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Will Fair Use Survive? Free Expression in the Age of Copyright Control
By Marjorie Heins and Tricia Beckles
Are increasingly heavy assertions of control by copyright and trademark owners smothering fair use and free expression? The product of more than a year of research, Will Fair Use Survive? paints a striking picture of an intellectual property system that is perilously out of balance.
To read the report, click here.
Fair use is a crucial exception to "intellectual property" controls - it allows users to publish, distribute, or reproduce copyrighted or trademarked material without permission, for certain purposes. But extensive research, including statistical analysis and scores of firsthand stories from artists, writers, bloggers, and others, shows that many producers of creative works are wary of claiming fair use for fear of getting sued. The result is a serious chilling effect on creative expression and democratic discussion.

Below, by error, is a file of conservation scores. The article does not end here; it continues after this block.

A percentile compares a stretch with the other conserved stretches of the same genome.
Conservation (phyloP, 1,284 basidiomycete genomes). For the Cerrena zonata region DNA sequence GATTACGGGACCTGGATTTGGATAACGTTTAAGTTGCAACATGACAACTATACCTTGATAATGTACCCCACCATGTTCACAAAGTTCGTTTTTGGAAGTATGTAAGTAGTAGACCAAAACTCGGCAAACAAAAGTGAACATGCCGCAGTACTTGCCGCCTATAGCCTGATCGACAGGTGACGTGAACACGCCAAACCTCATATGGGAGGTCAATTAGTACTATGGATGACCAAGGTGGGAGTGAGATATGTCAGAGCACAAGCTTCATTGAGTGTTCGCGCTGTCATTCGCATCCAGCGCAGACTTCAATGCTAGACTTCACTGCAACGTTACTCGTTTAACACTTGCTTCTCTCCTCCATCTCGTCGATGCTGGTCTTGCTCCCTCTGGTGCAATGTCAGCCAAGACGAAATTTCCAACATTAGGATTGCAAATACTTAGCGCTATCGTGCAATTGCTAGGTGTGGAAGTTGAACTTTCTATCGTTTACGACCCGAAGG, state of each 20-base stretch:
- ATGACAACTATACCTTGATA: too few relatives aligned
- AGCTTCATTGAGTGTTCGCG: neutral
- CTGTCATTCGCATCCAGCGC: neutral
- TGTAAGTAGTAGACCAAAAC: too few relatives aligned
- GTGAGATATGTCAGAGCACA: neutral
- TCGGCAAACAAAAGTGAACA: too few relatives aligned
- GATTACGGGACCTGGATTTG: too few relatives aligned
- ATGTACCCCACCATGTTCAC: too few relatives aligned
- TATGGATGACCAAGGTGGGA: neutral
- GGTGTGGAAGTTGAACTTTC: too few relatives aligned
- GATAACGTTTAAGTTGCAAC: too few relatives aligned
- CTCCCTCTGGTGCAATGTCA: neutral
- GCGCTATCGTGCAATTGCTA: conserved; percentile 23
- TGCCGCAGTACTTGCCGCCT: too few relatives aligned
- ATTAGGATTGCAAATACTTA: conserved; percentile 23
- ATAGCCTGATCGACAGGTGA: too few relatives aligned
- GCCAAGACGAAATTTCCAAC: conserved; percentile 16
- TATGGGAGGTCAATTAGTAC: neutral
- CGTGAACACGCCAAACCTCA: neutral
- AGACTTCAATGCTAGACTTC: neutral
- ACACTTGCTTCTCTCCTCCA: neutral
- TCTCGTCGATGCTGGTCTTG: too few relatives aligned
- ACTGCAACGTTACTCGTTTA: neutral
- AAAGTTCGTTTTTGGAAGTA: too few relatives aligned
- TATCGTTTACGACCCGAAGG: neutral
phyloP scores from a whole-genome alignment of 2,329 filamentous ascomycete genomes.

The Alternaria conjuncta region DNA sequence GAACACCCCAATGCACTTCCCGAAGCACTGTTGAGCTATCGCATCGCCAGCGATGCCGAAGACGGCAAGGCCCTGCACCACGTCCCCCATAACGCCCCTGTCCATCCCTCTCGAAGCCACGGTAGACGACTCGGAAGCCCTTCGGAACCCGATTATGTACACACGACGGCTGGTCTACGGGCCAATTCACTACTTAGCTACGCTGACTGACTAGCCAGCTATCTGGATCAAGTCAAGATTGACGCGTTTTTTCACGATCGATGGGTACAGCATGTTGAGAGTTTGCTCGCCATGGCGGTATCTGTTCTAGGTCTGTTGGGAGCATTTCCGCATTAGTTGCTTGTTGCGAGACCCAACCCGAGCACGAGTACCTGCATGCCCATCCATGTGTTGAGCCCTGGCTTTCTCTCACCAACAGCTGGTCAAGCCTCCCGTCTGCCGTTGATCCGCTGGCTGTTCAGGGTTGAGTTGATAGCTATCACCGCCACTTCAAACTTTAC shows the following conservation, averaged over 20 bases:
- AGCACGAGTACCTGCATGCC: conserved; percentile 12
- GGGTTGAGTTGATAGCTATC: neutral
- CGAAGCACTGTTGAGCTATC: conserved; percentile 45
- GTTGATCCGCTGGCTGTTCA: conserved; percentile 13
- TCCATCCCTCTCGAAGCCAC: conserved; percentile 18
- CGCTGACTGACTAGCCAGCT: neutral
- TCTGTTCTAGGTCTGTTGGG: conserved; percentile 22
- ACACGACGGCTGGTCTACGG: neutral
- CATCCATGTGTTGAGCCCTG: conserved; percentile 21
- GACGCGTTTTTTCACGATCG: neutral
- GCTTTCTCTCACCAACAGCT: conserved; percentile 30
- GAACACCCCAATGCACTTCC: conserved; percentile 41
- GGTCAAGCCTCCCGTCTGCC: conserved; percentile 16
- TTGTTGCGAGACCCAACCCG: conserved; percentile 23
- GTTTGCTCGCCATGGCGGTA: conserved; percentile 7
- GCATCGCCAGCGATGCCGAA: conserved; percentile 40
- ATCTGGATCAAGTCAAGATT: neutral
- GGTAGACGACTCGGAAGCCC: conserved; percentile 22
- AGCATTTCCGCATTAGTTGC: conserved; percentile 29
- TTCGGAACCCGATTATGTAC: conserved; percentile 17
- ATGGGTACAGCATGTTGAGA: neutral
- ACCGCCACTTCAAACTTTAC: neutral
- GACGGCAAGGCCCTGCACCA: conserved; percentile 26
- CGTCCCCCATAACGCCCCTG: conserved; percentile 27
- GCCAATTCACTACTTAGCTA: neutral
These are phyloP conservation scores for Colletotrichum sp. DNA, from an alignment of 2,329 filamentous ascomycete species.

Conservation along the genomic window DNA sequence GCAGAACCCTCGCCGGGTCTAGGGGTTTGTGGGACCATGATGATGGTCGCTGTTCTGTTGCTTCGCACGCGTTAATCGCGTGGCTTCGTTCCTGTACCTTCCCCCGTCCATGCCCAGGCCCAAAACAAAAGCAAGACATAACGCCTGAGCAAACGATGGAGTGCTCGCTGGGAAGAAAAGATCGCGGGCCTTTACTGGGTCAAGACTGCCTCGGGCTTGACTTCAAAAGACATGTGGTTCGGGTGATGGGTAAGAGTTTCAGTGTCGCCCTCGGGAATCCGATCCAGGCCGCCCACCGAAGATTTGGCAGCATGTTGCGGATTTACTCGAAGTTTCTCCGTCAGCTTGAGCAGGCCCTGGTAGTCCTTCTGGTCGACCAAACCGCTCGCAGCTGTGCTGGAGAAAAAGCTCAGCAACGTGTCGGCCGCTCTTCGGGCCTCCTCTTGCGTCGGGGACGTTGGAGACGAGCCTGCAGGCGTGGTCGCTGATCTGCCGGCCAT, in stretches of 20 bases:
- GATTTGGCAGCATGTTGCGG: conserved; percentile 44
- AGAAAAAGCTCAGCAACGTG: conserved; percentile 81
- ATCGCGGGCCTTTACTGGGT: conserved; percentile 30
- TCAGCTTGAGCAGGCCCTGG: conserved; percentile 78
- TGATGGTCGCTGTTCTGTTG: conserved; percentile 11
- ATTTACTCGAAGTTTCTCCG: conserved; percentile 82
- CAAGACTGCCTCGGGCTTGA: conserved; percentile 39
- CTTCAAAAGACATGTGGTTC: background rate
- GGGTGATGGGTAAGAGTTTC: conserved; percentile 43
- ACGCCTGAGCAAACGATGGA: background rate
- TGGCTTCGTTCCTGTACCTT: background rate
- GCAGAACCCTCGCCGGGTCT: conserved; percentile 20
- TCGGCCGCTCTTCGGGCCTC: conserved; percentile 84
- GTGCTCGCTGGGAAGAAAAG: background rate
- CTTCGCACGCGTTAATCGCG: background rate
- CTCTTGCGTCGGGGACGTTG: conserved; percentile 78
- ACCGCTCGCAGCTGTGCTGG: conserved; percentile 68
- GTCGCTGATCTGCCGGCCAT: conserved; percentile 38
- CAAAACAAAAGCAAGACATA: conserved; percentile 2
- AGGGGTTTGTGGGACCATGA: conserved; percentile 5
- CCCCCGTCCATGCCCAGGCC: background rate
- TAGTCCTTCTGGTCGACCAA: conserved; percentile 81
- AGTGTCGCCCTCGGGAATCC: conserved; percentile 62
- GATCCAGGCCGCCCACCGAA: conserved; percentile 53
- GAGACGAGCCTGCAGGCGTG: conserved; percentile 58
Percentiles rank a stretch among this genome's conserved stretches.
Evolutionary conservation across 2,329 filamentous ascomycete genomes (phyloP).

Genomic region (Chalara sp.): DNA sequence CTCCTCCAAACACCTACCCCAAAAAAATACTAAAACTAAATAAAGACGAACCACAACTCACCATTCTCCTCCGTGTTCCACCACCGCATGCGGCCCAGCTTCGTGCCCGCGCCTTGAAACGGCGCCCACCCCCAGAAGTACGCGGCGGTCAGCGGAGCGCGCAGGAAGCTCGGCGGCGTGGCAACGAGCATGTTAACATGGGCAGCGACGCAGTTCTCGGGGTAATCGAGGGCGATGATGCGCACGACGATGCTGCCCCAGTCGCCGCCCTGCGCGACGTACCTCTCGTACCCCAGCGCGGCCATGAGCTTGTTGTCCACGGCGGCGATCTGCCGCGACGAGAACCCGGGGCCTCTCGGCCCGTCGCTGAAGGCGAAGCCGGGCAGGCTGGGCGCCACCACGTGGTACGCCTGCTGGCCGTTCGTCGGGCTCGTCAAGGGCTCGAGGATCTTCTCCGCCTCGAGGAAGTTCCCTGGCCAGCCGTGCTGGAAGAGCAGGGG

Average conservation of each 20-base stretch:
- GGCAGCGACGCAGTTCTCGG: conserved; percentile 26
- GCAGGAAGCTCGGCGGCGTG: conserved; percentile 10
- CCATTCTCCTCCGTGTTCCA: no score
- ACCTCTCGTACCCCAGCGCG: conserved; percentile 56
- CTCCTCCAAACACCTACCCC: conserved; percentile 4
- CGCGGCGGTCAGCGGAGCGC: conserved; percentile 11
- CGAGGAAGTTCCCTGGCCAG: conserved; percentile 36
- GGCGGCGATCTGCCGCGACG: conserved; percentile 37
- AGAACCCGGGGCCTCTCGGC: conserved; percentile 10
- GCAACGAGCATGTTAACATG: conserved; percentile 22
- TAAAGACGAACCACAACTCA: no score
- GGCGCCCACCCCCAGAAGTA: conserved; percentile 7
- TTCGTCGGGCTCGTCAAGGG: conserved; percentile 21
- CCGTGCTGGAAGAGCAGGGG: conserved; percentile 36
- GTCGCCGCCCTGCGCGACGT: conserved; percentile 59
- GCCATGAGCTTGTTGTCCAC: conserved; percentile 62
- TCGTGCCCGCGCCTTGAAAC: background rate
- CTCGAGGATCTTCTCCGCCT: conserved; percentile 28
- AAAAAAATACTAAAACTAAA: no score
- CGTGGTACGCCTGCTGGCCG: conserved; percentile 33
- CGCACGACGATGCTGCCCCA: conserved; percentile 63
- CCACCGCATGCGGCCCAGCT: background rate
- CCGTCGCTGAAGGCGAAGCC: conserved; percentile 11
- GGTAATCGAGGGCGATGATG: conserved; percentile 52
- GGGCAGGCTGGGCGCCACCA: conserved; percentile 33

Several factors must be considered in deciding whether a use of copyrighted material is "fair." Among the most important are:
Examples of fair use are criticism, commentary, news reporting, scholarship, and "multiple copies for classroom use."
The report suggests the need for strengthening fair use so that it can be an effective tool for anyone who contributes to culture and democratic discourse. The report finds:
The report recommends: creating a clearinghouse for information, including sample replies to cease and desist and "take down" letters; outreach to Internet service providers who are instructed by companies to take down sites with material they claim as copyright-protected; changes in the law to reduce the penalty for guessing wrong about fair use; and the creation of a national pro bono legal support network.
The report has already been praised by writers and filmmakers including Gordon Quinn, maker of Hoop Dreams, who writes:
On December 15, 2005, Representatives Rick Boucher, Zoe Lofgren, and John Doolittle circulated a "Dear Colleague" letter praising the report for explaining why fair use "is a crucial part of our copyright law," and why legislation is needed to secure fair use rights in the digital environment. To read the Dear Colleague letter, click here.